As it can be seen in the table above, as to the field of specialization of teacher respondents, majority of the teachers, 165 (48%) of them and 12 (were from natural sciences specializing in natural sciences. From these data, with exception of those lacking fields of specialization in subjects rather than school leadership, it can be said that school leadership has been offered mainly by school leaders of inappropriate fields of specialization as per the policy direction of the country. This also contravenes what is stipulated in the blue print of teachers’ development program (MoE, 2007) that the document states, the school leaders need to have adequate knowledge, skills and attitude in the area of educational leadership. This might indicate that the leaders were made to lead the school without a clear understanding of theories and principles of educational leadership. The other thing that one can conclude from this is some teachers specialized with Educational planning and Management and school leadership were assigned to teach in their first degree after they have been involved in leadership development. This shows there is turnover of school leaders because of different reasons.

As Table 2 shows that, 13 (4%) of teachers and none of school leaders have served for over 4 - 6 years; whereas some 29 (8%) of teachers and none of school leaders serve 7 - 9 years old. 69 (30%) teachers and 6 (2%) of school leaders have services of 10 - 12, Majority of teachers 197 (57% and 32%) of school leaders have served more than twelve years. Regarding to the work experiences of the school leaders; majority of them have long experiences. From the data follows that all of the respondents have adequate year’s exposure and rich experiences in teaching, hence they can provide information regarding the implementations of school leadership development.

As indicated above in Table 3 item 1 mean value of the opinions of the participants were calculated and found to be high; that is 3.67 at standard deviation of 0.096, which is above the average mean value, 3, showing that most school leaders are selected for school leadership development with personal relationship

Table 3. School leader’s selection for leadership development.

Keys: Df-Degree Freedom; P < 0.05; X ¯ R —Rural mean, X ¯ U —Urban mean, X ¯ T —Total mean.

respectively on implementations. This indicates that there are no clear set selection criteria to involve in school leaders’ development.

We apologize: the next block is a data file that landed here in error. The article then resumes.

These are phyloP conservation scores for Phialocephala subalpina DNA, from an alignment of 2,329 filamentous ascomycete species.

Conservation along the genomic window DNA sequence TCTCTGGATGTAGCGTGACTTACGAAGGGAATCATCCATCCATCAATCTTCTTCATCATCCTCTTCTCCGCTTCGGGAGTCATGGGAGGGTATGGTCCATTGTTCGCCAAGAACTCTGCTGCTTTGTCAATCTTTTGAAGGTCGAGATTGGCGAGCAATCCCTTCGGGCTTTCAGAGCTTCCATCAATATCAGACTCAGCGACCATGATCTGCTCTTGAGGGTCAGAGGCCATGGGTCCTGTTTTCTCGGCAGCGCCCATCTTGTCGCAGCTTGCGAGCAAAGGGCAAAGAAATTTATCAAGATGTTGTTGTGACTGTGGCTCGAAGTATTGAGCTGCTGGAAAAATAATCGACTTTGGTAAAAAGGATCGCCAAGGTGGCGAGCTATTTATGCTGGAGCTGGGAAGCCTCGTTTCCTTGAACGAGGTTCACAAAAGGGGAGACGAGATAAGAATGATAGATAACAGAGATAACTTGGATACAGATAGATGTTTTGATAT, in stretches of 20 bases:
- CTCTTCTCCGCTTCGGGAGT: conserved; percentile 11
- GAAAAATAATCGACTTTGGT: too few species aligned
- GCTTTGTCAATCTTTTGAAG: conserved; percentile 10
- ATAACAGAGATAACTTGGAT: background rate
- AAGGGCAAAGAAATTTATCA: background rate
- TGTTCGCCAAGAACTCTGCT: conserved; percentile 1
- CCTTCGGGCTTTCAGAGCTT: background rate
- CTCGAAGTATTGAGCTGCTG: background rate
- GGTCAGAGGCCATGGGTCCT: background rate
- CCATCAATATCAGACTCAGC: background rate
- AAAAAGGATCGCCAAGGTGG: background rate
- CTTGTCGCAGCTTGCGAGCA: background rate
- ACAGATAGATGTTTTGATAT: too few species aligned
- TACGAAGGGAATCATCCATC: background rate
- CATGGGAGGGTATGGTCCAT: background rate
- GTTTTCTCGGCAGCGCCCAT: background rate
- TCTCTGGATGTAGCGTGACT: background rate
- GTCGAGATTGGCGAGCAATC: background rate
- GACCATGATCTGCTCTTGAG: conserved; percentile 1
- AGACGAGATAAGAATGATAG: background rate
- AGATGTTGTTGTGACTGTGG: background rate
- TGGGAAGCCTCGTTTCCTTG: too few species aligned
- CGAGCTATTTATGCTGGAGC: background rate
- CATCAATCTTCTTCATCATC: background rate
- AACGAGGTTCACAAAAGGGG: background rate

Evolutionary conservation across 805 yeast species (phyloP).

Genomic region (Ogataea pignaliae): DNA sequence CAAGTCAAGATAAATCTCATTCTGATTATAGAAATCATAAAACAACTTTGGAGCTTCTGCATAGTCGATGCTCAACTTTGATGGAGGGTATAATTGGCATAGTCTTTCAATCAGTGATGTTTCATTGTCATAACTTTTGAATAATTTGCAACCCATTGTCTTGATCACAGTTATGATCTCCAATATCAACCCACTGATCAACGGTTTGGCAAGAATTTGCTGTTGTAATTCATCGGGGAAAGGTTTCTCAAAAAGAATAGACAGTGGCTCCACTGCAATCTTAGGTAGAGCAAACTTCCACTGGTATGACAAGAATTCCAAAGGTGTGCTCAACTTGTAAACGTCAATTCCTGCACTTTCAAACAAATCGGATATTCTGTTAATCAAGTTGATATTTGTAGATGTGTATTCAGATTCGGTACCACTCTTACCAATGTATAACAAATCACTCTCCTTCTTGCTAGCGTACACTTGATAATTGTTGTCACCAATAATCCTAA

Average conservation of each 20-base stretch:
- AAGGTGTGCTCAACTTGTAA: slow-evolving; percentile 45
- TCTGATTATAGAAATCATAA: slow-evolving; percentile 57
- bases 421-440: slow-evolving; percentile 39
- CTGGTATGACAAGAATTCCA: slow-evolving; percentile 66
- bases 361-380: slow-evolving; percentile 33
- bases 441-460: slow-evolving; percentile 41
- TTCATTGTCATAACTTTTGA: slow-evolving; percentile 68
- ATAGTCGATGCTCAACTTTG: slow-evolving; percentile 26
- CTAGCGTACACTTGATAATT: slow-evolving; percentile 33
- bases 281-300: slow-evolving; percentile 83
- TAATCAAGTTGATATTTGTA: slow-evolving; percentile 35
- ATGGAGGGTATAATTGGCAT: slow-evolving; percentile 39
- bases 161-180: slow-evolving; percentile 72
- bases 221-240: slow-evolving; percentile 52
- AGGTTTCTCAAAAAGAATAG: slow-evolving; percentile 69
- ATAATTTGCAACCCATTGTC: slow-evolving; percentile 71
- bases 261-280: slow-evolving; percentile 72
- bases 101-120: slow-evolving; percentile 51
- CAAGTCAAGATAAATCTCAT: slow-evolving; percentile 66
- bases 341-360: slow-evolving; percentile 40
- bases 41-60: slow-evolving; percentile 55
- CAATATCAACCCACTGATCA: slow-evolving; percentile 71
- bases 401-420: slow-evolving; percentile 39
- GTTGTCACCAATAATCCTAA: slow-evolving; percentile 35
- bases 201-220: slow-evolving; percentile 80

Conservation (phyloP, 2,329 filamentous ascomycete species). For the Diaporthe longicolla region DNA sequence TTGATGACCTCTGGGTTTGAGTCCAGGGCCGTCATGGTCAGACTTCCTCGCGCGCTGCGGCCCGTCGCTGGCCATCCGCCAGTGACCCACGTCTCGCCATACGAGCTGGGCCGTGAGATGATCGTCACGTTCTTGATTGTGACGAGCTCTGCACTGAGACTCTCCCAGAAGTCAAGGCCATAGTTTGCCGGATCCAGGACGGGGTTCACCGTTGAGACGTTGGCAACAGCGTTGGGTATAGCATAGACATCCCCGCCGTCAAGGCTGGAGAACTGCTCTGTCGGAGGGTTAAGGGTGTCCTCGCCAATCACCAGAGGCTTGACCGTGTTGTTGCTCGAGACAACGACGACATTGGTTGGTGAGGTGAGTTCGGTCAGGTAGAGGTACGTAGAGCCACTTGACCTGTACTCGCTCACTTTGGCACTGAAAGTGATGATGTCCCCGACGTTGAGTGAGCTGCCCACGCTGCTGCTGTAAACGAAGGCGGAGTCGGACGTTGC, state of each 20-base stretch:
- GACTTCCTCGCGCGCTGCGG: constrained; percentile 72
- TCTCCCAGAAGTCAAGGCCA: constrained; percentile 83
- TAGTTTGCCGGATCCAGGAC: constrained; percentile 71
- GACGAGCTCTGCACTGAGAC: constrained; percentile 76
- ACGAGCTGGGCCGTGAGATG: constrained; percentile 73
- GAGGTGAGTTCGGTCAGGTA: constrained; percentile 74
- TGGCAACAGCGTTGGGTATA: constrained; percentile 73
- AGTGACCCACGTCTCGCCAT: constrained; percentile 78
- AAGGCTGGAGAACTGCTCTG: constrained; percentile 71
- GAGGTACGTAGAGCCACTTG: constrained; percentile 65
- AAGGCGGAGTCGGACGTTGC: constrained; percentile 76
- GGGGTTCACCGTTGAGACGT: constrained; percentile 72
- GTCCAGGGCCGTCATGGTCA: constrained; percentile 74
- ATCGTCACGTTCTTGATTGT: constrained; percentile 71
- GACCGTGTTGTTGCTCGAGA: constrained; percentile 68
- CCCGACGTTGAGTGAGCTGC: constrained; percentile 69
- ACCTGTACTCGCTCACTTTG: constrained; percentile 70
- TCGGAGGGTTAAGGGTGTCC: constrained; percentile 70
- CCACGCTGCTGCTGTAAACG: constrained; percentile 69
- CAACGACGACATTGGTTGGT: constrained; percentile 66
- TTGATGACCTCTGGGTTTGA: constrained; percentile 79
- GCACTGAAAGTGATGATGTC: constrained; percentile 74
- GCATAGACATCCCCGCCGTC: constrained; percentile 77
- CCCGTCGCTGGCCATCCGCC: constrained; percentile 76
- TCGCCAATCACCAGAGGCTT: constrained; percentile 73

Independent sample t-test indicated that though there were mean differences between the two groups of respondents, statistically insignificant difference in their practices in the item about School leadership development helps school leaders to facilitate vision of learning in the school because the p-value greater than 0.05 (p = 0.123, t = −1.539). The result reveals that there is insignificant difference between the rural and urban regarding their opinion. This shows selection criteria of school leaders set were strictly followed the criteria set by the country ministry of education.

The arithmetic mean value Table 3 items 2 the opinions of the participants were calculated and found to be high; that is 3.35 at standard deviation of 0.087, which is above the average mean value, 3, showing that most school leaders are selected for school leadership development with personal relationship. Independent sample t-test indicated that though there were mean differences between the two groups of respondents, statistically significant difference in their practices in the item about School leadership development helps school leaders to facilitate vision of learning in the school because the p-value less than 0.05 (p = 0.000, t = −3.561). The result reveals that there is significant difference between the rural and urban regarding their perception.

The mean value of Table 3 items of 3 indicates their perceptions were calculated and found to be high; that is 3.78 at standard deviation of 0.086, which is above the average mean value, 3 showing that selection of school leaders for school leadership development is affiliated by political loyalty. The Independent sample t-test value indicated that though there were mean differences between the two groups of respondents, statistically insignificant difference in their perceptions in the item about school leadership development provides school leaders with the competences that help them to lead learning and teaching because the p-value greater than 0.05 (p = −0.000, t = −0.4.347). The result reveals that there is significant difference between the rural and urban regarding their perception of about selection of school leaders for school leadership development is affiliated by political loyalty